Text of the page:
Funds and Options
Funds and Options
Trading options is risky. While the risk is limited to the cost of the option (the 'premium'), that isn't necessarily small. A Google June 400 call can cost around $2800.
The premium may be only 28, but an option contract is a commitment for 100 shares. Hence the figure is multiplied by 100. Of course, for that commitment the buyer is controlling roughly $40,000 worth of stock. ('Roughly' since the strike price, $400, differs from the current market price, say $395 at the time of the contract.)
Options, by nature, have an expiration date. (That's part of what makes them an option.) As that expiration date draws near the worth of that option can rapidly approach zero, depending on the current market price and other factors. Hence, risky.
And that scenario only involves controlling 100 shares - not much in the scheme of things.
One way around these difficulties is to invest instead in a fund. Funds invest in stocks, bonds, commodities, indexes, even futures or options - all the things individual investors themselves trade.
Investors who purchase a fund (a mutual fund or 'open-end' fund) own a portion of the instruments the funds buy. The fund is managed by a fund manager, presumably a knowledgeable and experienced investment professional. The fund manager has (in theory, anyway) the available resources, time and expertise to make investments that garner returns superior to what the individual can make himself.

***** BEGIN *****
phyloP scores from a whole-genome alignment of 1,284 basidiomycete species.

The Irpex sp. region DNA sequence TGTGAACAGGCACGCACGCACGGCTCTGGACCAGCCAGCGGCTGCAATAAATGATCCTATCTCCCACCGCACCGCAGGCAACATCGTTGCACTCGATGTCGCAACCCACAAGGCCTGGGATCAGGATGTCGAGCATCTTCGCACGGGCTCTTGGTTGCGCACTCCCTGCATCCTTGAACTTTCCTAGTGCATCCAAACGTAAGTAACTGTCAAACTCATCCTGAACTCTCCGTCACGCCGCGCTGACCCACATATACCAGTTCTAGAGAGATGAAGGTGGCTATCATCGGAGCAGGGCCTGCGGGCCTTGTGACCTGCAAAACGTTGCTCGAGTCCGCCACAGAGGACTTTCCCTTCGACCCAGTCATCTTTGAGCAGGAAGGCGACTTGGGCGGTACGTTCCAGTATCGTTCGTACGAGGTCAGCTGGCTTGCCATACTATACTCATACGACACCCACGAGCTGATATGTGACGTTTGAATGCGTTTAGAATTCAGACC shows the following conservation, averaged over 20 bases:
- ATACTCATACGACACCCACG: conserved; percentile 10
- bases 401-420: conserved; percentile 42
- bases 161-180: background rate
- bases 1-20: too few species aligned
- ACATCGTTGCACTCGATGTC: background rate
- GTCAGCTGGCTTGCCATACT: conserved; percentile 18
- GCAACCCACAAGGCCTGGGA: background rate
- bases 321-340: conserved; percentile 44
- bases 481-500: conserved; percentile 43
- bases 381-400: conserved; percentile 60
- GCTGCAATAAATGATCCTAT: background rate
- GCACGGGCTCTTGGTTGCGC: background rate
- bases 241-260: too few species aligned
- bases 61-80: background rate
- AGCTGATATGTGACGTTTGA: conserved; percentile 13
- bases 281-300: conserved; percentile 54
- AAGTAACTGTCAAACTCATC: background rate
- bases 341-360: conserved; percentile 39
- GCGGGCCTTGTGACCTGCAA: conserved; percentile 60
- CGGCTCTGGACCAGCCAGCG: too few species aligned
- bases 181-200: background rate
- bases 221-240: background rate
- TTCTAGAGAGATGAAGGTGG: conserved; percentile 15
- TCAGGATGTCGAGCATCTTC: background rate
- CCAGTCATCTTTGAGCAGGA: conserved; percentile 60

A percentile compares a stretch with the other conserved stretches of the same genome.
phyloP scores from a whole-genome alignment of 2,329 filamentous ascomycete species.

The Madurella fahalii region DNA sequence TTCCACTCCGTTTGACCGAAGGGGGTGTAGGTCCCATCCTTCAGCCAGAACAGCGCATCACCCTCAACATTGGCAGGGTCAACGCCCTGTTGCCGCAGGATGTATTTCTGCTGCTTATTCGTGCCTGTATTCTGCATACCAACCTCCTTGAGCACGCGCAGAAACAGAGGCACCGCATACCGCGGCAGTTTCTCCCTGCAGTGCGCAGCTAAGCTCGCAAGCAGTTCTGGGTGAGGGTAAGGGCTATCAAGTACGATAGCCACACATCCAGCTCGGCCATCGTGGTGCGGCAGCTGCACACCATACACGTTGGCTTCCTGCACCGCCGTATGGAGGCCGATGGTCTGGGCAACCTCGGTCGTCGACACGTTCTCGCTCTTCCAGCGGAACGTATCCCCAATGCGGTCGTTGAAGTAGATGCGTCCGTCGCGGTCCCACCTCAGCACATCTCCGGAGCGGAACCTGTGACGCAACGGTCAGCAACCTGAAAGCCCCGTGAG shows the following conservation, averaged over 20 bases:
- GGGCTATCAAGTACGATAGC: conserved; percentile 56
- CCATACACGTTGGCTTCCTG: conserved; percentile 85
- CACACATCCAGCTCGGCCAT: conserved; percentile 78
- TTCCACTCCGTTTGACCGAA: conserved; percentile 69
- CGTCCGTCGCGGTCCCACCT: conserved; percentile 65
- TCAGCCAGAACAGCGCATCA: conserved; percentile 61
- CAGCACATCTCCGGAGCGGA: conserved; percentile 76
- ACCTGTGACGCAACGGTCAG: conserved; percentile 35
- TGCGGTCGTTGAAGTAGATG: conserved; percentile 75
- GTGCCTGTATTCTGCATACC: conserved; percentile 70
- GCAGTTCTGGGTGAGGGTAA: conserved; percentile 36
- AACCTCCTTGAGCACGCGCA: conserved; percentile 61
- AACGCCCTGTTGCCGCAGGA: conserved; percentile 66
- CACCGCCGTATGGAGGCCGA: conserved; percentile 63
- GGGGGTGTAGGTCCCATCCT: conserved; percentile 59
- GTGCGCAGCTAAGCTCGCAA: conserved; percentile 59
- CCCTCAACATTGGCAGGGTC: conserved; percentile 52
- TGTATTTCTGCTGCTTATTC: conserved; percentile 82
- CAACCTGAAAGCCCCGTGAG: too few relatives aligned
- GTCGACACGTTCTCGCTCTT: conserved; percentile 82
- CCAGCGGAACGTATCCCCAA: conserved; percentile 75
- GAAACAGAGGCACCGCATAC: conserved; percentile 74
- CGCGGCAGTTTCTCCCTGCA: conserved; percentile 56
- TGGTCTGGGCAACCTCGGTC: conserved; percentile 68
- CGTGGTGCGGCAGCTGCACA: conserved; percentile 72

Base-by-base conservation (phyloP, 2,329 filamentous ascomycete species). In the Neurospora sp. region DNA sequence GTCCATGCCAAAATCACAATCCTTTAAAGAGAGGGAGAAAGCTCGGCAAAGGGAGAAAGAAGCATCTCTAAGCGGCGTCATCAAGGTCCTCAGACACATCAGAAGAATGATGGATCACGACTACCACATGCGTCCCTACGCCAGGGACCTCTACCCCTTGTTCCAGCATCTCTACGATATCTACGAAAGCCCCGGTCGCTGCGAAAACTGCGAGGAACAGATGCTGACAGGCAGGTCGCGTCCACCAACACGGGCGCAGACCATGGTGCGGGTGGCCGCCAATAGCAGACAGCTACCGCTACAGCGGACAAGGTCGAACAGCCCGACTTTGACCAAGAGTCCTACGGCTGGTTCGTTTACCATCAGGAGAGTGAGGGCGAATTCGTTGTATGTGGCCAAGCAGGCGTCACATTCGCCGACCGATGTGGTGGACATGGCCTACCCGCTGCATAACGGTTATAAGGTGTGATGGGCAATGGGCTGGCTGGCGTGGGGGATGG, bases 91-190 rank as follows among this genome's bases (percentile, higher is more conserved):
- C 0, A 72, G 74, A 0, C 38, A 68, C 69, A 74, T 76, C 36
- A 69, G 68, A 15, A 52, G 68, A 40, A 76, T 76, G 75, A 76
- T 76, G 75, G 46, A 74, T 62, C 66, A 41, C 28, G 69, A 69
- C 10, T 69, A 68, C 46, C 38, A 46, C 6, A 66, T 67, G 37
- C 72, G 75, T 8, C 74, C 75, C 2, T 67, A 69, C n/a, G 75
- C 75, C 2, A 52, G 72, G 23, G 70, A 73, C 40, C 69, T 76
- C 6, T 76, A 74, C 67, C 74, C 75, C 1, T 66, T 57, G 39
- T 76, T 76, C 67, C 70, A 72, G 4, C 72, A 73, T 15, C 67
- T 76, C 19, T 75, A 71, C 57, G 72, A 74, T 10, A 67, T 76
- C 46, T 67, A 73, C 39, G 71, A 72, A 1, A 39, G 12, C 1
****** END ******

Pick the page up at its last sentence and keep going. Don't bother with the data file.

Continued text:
The investor in mutual funds pays a fee for the service, but gets not only expertise and resources but also the advantage of being able to pool funds (hence the name) with other investors. That pooling allows control of many more shares, bonds, etc than the average individual can.
This helps influence prices in that fund's direction. (If you don't think so - and considering that many of them lose money skepticism is warranted - look at a chart showing price fluctuation against daily quantity bought or sold by the larger funds. There's no question that large funds influence stock prices, which in turn can influence their fund's value.)
For those investors interested in options, but without the time, expertise or capital to profit from them options funds are available.
Make sure you study carefully what the fund actually offers, though. There's a difference, sometimes overlooked, between an option on or from a fund and a fund that buys options.
Some funds actually purchase options contracts and speculate just as individual options traders do. Since funds control a larger amount of capital than individual investors the 'multiplier effect' (leverage) of options investing is increased further.
Other funds, though, actually buy stocks and then issue options to the fund members on those stocks. That's a different animal. This can produce profits for participants, but are more like short term trades. As the share price rises, the options are just exercised, limiting income growth opportunities.
Mutual fund investors tend to be more interested in the long-term outlook and often seek income growth funds.
The same variety of options available to the individual are, of course, there for the fund manager. Options on stocks, bonds or commodities are commonplace, but one of the newer wrinkles is options on ETFs (Exchange Traded Funds).
Funds that invest in these are actually speculating by buying an option on a fund that's gambling on an index that measures a basket of stocks. If your head hurts - and who could blame you - maybe you should just buy stock.